[ntp:questions] Number of Stratum 1 & Stratum 2 Peers

Brian Utterback brian.utterback at oracle.com
Thu Dec 4 21:49:42 UTC 2014

On 12/4/2014 12:36 PM, William Unruh wrote:
> On 2014-12-04, brian utterback <brian.utterback at oracle.com> wrote:
>> On 12/3/2014 5:33 PM, William Unruh wrote:
>>> On 2014-12-03, Jan Ceuleers <jan.ceuleers at computer.org> wrote:
>>>> On 12/03/2014 02:58 PM, Brian Utterback wrote:
>>>>> I still think that it takes four to
>>>>> guarantee a majority but I don't have proof of that. Someday I will
>>>>> spend some time to either prove or disprove it, but alas, time is
>>>>> something I don't generally have extra to spend. But you are better off
>>>>> with one than two from an operational standpoint.
>>>> It takes three servers *at all times* to enable clients to use majority
>>>> voting. So if you want to guard against a single failure (i.e. not a
>>>> single falseticker, a single server that goes offline), then you need four.
>>> Offline IS a false ticker. And no, you need three. In fact to gaurd
>>> against offline, you only need two. Guarding against falseticking is
>>> harder than guarding against offline. Just as it is harder to guard
>>> against a liar than a dead man.
>> I remain unconvinced. I believe that it takes three correct servers to
>> outvote a single falseticker, meaning that if you want to be safe
>> against one of your servers becoming a falseticker and still being
>> accepted as the system server by a client, the client needs at least
>> four servers.
>> Remember that a "vote" is not for a single offset, it is for a single
>> offset plus or minus the error, which in our case is the dispersion. Be
>> definition a truechimer is a server whose range of offset-disp to
>> offset+disp includes the actual time, while a falseticker is a server
>> whose range does not include the actual time. Now suppose you have three
>> servers, two truechimers and one falseticker, call them T1, T2 and F.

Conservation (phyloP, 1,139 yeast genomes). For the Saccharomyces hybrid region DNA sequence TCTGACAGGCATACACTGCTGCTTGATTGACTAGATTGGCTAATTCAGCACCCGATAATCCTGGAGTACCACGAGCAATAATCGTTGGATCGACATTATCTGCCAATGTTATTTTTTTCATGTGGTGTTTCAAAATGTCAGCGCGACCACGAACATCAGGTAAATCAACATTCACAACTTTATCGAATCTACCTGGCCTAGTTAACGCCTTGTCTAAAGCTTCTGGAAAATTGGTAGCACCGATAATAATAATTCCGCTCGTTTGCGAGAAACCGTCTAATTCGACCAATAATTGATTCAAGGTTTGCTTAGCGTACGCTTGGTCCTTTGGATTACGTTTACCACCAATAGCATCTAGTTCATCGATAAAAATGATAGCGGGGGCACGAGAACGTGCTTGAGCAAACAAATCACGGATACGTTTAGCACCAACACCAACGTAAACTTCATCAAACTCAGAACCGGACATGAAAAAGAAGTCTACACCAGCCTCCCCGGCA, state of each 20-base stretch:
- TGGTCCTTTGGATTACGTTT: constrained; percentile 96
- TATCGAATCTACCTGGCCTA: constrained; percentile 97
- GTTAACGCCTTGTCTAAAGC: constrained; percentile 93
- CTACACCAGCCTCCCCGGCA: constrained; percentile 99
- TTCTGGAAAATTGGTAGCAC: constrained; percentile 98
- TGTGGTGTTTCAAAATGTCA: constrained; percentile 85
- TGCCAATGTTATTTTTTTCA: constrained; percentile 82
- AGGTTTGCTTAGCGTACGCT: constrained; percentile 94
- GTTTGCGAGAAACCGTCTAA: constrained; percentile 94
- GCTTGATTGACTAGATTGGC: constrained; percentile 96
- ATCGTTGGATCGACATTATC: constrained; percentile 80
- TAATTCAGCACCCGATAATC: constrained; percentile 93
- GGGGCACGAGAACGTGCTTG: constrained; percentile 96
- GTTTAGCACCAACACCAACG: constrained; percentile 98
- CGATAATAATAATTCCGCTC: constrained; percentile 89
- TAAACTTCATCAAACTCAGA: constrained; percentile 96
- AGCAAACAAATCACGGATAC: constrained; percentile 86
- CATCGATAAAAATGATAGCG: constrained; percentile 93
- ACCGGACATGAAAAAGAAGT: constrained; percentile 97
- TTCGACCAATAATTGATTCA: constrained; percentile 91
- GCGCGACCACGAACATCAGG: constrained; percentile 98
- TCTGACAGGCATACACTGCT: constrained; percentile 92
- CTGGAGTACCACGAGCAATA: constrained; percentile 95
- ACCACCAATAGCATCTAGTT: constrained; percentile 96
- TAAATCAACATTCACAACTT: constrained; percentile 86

>> The actual time is a bit above the T1 offset, meaning it is in the
>> interval between T1off and T1off+T1disp. The actual time is also in the
>> interval T2off-T2disp and T2off, which is to say that they both overlap
>> with the real time but neither overlaps the other's offset.
>> Now imagine that the falseticker has a similar overlap with T1, but on
>> the interval T1off-T1disp to T1off. That interval does not include the
>> real time, so F is indeed a falseticker. So, we have a completely
>> symmetric situation, with T1 and F "voting" for an interval that does
>> not include the real time and T1 and T2 "voting" for an interval that
>> does include the real time. By what mechanism are we to presume that the
>> client will choose the interval that includes the real time?
> No. A false ticker is NOT something whose range does not overlap the true time.

I stand by my definition of a falseticker. It is the *detection* of a 
falseticker that you are describing. Indeed it is a hard problem if you 
do not know what the true time is, which is the case for all NTP 
servers. But my definition fits what it is that the server is trying to 
> In your example, if T1 and T2 are in one island, and F1 and F2 are in
> another, what waydoes the system have of determining which is the true
> time?
> And in your case if T3 has exactly the same time and dispersion as T1,
> how does the system decide?

My example didn't have a F1 and F2, only an F, but I think you are 
saying exactly the same thing that I said. The system has no way to 
decide and is as likely to get it wrong as right.

Brian Utterback

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